In one or more embodiments of the present invention, from the viewpoint of effectively preventing the sodium hypochlorite pentahydrate crystals from melting in the drying step, the drying temperature needs to be lower than 25° C. and is preferably 24° C. or lower. Furthermore, it is more preferable to set the drying temperature at 20° C. or lower since the decomposition of sodium hypochlorite pentahydrate crystals can be effectively prevented in the drying step and the effective chlorine concentration of the sodium hypochlorite pentahydrate crystals after drying can be 41% by weight or more. In addition, it is further preferable that the drying temperature be 15° C. or lower, since the moisture content between crystals can be effectively reduced while evaporation of hydrated water is suppressed.

In one or more embodiments of the present invention, wet sodium hypochlorite pentahydrate crystals are dried until the moisture content between crystals becomes 2.5% by weight or lower and thereby sodium hypochlorite pentahydrate crystal powder is obtained. When the moisture content between crystals of the sodium hypochlorite pentahydrate crystal powder obtained after drying (hereinafter also referred to as dried crystals) exceeds 2.5% by weight, it is not completely dried and thereby the sodium hypochlorite pentahydrate crystal powder has a low powder fluidity and in addition, the effective chlorine concentration of sodium hypochlorite tends to decrease due to reaction with carbon dioxide. In one or more embodiments, the moisture content between crystals of the sodium hypochlorite pentahydrate crystal powder after drying is preferably 1.0% by weight or less, preferably 0.90% by weight or less, further preferably 0.85% by weight or less, and further more preferably 0.80% by weight or less.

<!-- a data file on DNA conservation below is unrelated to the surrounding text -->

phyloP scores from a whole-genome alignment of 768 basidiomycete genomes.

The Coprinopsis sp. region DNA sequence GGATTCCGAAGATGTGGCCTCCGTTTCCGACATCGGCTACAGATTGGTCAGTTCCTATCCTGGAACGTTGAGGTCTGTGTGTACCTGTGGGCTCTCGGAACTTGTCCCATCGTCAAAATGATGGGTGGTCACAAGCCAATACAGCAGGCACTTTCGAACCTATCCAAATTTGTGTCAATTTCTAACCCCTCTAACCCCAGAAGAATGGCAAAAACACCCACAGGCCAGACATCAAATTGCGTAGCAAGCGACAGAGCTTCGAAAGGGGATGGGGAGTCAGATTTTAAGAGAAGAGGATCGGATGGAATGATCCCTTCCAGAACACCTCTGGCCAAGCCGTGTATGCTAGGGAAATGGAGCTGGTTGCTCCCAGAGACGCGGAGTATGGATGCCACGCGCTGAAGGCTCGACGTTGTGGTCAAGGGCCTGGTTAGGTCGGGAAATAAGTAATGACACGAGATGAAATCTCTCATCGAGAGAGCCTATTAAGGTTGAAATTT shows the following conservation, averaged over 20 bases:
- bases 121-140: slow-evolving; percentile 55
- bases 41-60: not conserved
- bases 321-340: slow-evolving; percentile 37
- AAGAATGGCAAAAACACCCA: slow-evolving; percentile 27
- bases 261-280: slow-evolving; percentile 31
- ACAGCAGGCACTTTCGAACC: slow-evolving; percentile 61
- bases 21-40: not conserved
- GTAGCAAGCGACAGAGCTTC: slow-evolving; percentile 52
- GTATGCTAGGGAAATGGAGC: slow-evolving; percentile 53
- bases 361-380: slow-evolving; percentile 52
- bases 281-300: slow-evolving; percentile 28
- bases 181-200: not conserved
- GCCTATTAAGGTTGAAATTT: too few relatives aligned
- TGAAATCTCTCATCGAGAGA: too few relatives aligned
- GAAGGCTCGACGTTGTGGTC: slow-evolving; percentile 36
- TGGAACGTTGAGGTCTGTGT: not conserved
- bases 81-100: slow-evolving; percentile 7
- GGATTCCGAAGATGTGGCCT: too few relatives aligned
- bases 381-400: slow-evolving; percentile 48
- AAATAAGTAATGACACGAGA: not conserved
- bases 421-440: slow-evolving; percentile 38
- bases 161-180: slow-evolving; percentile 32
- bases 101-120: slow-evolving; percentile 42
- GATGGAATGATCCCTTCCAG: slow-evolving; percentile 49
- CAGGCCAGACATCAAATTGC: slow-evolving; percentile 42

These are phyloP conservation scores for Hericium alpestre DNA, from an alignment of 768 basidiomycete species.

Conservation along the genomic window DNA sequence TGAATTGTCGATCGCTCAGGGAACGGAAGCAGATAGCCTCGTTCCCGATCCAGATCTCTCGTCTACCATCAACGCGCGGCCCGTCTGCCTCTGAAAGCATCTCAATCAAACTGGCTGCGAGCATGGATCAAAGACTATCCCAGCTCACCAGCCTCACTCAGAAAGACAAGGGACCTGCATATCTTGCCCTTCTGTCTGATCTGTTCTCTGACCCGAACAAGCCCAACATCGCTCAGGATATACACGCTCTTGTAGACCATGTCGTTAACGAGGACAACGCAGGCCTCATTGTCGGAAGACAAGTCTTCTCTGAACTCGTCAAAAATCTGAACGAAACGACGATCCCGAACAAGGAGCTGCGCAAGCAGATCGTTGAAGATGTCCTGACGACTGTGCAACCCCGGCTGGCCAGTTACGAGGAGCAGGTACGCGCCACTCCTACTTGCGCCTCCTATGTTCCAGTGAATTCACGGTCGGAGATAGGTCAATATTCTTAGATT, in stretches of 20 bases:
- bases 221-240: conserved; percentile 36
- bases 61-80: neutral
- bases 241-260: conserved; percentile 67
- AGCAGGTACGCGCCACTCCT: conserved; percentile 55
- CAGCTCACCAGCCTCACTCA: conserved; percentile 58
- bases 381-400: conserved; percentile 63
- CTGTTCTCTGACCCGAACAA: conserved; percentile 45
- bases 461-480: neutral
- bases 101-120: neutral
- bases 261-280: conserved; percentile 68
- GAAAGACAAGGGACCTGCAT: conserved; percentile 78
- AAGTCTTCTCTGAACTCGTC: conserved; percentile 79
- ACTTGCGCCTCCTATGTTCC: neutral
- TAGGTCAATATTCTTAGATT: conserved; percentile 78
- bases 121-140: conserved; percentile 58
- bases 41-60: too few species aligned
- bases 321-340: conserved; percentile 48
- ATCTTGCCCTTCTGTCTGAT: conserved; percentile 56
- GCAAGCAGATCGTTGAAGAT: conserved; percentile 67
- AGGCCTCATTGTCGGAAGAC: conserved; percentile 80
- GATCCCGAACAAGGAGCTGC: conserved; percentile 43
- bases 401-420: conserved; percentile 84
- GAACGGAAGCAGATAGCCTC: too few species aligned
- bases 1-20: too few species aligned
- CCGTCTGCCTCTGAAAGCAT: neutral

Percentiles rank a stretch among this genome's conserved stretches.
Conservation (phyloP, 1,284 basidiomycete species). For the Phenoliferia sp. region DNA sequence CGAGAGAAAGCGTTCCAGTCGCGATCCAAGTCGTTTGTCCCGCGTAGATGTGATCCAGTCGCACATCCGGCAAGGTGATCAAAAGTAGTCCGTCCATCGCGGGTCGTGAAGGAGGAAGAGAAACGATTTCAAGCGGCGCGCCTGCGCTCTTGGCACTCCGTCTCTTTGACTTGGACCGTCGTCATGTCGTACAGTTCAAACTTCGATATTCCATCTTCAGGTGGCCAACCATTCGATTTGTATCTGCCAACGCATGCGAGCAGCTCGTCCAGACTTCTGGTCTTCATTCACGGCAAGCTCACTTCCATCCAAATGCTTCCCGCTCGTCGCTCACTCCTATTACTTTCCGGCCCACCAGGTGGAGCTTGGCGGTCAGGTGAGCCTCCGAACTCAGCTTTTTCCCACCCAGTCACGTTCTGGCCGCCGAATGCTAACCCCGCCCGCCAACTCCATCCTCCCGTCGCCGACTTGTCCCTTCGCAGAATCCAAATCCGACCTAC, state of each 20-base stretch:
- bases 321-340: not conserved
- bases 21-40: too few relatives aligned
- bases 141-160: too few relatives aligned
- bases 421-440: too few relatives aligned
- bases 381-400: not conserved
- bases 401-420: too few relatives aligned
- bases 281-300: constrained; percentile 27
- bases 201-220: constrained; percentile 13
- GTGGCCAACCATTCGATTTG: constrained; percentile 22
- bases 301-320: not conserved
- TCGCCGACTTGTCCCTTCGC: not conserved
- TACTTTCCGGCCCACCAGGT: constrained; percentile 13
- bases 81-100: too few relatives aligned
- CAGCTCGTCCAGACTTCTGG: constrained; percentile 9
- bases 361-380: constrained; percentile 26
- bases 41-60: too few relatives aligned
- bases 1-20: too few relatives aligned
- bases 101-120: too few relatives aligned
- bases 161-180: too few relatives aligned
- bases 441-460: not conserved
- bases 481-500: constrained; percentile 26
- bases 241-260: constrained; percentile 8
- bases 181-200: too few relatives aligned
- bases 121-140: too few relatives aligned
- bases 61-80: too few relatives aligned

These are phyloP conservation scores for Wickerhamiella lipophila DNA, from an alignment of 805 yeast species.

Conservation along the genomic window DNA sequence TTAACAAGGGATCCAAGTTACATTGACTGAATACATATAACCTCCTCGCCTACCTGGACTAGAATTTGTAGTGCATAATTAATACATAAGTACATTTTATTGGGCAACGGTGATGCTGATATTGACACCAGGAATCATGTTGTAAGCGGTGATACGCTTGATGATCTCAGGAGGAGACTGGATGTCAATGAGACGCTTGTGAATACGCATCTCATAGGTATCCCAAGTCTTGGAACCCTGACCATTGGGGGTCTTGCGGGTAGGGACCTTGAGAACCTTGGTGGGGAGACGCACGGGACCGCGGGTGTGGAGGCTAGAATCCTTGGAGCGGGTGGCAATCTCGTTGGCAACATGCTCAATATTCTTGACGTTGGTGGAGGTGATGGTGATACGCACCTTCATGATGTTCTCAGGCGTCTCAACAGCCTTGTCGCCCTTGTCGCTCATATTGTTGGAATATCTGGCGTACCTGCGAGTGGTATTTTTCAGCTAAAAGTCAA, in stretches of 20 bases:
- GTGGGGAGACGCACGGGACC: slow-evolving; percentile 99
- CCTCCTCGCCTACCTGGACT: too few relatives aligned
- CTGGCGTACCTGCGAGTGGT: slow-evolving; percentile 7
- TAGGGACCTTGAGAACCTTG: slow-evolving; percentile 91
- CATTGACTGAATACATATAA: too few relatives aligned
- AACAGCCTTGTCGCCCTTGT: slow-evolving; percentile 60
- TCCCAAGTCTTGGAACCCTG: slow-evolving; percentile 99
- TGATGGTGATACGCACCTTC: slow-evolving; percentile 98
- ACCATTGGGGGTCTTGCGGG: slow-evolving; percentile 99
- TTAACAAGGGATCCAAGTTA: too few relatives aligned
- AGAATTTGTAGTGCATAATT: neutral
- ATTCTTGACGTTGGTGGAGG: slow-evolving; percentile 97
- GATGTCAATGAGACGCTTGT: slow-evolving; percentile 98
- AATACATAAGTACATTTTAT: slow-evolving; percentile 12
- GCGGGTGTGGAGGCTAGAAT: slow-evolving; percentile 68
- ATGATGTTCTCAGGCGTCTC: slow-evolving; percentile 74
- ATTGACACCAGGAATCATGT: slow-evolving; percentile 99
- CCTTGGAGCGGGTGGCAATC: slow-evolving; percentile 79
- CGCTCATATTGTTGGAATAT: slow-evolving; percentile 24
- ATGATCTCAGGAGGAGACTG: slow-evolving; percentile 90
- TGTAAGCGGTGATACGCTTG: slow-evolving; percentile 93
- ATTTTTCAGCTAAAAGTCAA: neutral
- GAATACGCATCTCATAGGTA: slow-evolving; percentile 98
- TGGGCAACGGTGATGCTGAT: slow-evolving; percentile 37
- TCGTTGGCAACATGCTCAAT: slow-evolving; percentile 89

The lower limit of the moisture content between crystals of the sodium hypochlorite pentahydrate crystals after drying is not particularly limited. However, in one or more embodiments, it is desirable to complete the drying treatment during the constant rate drying period, during which the moisture between crystals of the sodium hypochlorite pentahydrate crystals is removed in the drying step, and from the viewpoint of preventing hydrated water from evaporating in the drying step, the moisture content between crystals is preferably 0.01% by weight or more, more preferably 0.02% by weight or more, further preferably 0.05% by weight or more, and further more preferably 0.1% by weight or more.

In the production method of one or more embodiments of the present invention, drying is carried out using a gas having a dew point of −2° C. or lower and a carbon dioxide concentration of 250 ppm to 1600 ppm.